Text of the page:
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ISSN: 1705-6411

Volume 4, Number 3 (October, 2007).


Special Issue: Remembering Baudrillard



Baudrillard and The Captain: One Of These Comic Heroes Really Is Dead1


Sam Leith
(Daily Telegraph.com)

 

            Baudrillard and Captain America died within a day of each other. One, the theorist of hyper-reality; the other, the guiding spirit of the most hyper-real nation on earth, as presented in one of its most hyper-real media.  Or, to be a little less “pseudy” about it: one, a controversial postmodern theorist; the other, a tights-wearing 66-year-old "super-soldier" with really stupid little wings on the side of his head and a round shield made of vibranium-steel alloy. Baudrillard was the first one.

            Baudrillard, we can assume, really is dead. The death of "Cap" is a much dodgier proposition. Practically every major Marvel or DC hero – even Superman – gets killed off at some point, and then reappears shortly afterwards to pick up where he left off. “Nobody stays dead in comics except Bucky, Jason Todd, and Uncle Ben," used to be the saying – referring, in turn, to Cap's original sidekick, the second Robin, and Spider-Man's uncle. Thanks to two recent reappearances, it has had to be amended. Now the so-called Bucky Clause reads: "No one stays dead except Uncle Ben. The exceptionally Baudrillardian world of comics – with its panoply of alternative dimensions and parallel time-lines, and its cast of shape-shifters, mind controllers, time-travelers and all-but-omnipotent cosmic entities – offers endless possibilities to revive characters.

            One of the main tricks is "ret-conning" – that is, making retrospective continuity alterations, more or less subtle versions of saying "he wasn't killed in the explosion, he was just, um, buried under a pile of rubble and lost his memory for 40 years, but now he's back".

            The world of mainstream superhero comics, then, is one of infinite plasticity in terms of events. At the same time, it is one of extreme moral rigidity: good and bad are minimally problematic, and minimally motivated. In real life, people stay dead and it's hard to work out who the baddies are; in comics the exact opposite obtains. The claim for which Baudrillard is most famous – that the first Gulf war "never happened" – did him little credit. He was guilty of extremely bad taste, and expressed himself in the sort of attention-grabbing, jokey way of continental philosophers – but his basic point about the extreme power of the mass media to construct reality for us is, I think, a sensible one.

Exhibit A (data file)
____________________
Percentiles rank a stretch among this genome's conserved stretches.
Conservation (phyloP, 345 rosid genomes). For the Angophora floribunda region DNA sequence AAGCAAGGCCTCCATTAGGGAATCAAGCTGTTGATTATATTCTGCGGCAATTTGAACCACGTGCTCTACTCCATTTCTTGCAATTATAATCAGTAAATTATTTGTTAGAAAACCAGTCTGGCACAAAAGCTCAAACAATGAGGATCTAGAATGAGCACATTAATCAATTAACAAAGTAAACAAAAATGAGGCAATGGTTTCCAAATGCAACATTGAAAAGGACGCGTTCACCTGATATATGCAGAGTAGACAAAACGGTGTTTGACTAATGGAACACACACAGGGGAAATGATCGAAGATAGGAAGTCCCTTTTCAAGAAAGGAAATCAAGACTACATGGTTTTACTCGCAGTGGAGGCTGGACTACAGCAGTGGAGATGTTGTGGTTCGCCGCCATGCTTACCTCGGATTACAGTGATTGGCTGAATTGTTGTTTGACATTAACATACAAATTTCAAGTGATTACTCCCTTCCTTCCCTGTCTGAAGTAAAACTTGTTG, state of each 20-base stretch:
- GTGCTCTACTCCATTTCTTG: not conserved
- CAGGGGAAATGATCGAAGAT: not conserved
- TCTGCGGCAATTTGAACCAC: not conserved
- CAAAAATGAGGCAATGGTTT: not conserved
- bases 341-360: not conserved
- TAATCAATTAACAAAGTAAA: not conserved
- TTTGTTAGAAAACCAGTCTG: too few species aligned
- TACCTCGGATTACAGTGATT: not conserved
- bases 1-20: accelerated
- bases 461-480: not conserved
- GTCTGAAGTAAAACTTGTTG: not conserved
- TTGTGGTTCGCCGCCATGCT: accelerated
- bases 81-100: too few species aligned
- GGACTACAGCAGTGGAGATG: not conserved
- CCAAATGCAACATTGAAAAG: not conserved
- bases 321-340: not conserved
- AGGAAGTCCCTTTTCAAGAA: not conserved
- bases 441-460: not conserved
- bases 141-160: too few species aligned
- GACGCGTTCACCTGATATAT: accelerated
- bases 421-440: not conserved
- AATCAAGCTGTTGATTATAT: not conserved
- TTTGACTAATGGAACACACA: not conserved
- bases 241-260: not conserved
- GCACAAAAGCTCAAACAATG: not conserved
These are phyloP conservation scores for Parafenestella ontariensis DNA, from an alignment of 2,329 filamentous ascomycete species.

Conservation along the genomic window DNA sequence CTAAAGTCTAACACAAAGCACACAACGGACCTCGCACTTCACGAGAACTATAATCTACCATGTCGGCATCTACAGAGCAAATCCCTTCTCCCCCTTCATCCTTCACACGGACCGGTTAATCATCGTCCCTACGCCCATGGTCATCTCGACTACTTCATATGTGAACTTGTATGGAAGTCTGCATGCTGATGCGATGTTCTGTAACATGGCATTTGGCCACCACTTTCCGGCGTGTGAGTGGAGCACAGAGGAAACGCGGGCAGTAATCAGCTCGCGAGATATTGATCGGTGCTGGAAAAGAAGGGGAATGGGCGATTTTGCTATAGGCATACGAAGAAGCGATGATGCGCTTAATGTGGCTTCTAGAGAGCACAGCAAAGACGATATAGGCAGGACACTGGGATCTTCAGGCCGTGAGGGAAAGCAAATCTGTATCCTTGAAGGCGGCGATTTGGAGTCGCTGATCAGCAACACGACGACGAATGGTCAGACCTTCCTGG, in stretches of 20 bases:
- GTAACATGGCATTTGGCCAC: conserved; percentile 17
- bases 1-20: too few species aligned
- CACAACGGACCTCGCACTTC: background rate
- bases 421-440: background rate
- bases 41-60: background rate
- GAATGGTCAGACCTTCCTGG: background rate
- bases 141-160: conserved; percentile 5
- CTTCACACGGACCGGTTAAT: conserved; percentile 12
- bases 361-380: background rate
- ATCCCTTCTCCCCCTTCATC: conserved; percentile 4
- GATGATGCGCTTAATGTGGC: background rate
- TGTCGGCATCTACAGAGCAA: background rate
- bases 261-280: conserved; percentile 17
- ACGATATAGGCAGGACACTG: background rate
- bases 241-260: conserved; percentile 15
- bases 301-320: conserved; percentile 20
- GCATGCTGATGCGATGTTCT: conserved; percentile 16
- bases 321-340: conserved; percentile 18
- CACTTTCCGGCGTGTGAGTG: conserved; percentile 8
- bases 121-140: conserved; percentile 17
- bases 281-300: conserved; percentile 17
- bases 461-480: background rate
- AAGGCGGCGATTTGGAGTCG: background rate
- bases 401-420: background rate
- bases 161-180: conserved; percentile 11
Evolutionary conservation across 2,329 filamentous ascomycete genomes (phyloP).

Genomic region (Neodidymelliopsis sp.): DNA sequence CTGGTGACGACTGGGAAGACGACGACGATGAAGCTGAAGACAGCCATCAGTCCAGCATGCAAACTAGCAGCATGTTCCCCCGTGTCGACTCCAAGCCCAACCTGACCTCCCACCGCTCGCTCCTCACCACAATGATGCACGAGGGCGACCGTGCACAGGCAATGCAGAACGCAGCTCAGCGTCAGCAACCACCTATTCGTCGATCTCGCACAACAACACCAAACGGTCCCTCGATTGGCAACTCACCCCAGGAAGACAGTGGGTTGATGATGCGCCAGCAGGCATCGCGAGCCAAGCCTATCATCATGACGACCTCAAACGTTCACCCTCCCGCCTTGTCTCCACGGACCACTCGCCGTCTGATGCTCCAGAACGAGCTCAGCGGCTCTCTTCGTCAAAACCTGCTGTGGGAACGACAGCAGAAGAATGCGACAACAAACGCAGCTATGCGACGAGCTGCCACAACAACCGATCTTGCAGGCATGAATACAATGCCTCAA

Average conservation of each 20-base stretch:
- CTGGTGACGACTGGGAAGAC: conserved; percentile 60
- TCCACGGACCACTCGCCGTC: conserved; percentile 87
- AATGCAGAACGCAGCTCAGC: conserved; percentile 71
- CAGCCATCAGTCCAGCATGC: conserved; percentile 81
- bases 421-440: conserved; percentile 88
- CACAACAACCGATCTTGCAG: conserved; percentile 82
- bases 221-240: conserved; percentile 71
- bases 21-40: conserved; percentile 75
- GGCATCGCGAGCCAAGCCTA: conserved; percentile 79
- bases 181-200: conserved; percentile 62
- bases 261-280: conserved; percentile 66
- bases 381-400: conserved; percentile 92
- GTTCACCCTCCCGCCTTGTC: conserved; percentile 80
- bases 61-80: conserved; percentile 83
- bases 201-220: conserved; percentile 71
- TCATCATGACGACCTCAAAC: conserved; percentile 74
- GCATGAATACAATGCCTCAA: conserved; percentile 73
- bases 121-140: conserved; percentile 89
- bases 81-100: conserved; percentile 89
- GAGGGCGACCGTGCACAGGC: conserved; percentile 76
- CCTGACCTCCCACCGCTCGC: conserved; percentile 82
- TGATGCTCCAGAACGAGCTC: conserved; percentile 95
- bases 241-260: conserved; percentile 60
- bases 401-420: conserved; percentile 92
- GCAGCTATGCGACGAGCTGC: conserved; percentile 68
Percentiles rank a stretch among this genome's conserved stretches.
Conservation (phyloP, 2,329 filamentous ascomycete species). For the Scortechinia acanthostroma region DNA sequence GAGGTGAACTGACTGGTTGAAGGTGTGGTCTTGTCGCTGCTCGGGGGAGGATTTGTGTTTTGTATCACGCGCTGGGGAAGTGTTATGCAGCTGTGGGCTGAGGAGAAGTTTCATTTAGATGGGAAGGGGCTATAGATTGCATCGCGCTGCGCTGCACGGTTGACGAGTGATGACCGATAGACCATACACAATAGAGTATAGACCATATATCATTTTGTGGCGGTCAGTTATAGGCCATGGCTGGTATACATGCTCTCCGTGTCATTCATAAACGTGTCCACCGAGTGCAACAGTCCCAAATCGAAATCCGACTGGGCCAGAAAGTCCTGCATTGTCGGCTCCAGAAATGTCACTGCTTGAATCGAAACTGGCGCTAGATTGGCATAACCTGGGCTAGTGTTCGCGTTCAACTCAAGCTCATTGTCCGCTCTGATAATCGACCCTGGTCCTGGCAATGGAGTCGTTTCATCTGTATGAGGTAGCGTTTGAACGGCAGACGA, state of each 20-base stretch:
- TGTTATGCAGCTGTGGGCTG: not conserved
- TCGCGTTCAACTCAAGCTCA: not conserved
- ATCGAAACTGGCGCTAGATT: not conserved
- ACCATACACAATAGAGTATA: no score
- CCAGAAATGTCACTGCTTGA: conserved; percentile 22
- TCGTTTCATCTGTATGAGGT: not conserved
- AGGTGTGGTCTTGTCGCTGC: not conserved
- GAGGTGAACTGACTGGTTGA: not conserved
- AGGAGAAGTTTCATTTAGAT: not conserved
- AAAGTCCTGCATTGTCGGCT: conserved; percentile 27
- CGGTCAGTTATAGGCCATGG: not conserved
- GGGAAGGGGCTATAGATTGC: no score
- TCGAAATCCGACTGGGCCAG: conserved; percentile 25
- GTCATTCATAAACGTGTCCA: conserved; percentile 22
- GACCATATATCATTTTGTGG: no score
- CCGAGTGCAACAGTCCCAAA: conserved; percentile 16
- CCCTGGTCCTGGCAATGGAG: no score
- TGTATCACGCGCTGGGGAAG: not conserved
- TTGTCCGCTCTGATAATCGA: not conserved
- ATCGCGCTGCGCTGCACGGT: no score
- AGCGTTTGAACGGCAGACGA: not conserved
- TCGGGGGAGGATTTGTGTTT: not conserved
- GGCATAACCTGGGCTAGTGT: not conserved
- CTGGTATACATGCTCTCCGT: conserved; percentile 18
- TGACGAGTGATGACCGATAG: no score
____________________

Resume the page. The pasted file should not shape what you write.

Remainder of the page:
What would have tickled Baudrillard is the way that the Marvel universe and the supposed real world have started to swap tropes. "You're either with us, or against us," the captain of America told us in the real world. There were, we'll remember, attempts to "ret-con" civil war in Iraq as "mission accomplished". Where did the weapons of mass destruction go? A parallel universe would be my guess. Meanwhile, at the time Captain America died in the comic, nobody was any longer quite sure what he was supposed to stand for. "All the really hard-core Left-wing fans want Cap to be giving speeches on the street corner against the Bush administration, and all the really Right-wing fans want him to be over in the streets of Baghdad, punching out Saddam," said its writer Ed Brubaker.

            So the comic, in its cheerily silly way, set about trying to mount a satirical critique of the real world. Cap ended up being shot by a sniper on the steps of a courtroom on his way to challenge the Superhero Registration Act, which he regarded as an erosion of civil liberties. Iron Man, that pillar of the military-industrial complex, was on the other side of the debate.


© Sam Leith and The Telegraph


Endnotes


1 A longer version of this opinion piece appeared in the Daily Telegraph on March 12, 2007:http://www.telegraph.co.uk/opinion/main.jhtml?xml=/opinion/2007/03/12/do1203.xml

 



© International Journal of Baudrillard Studies (2007)

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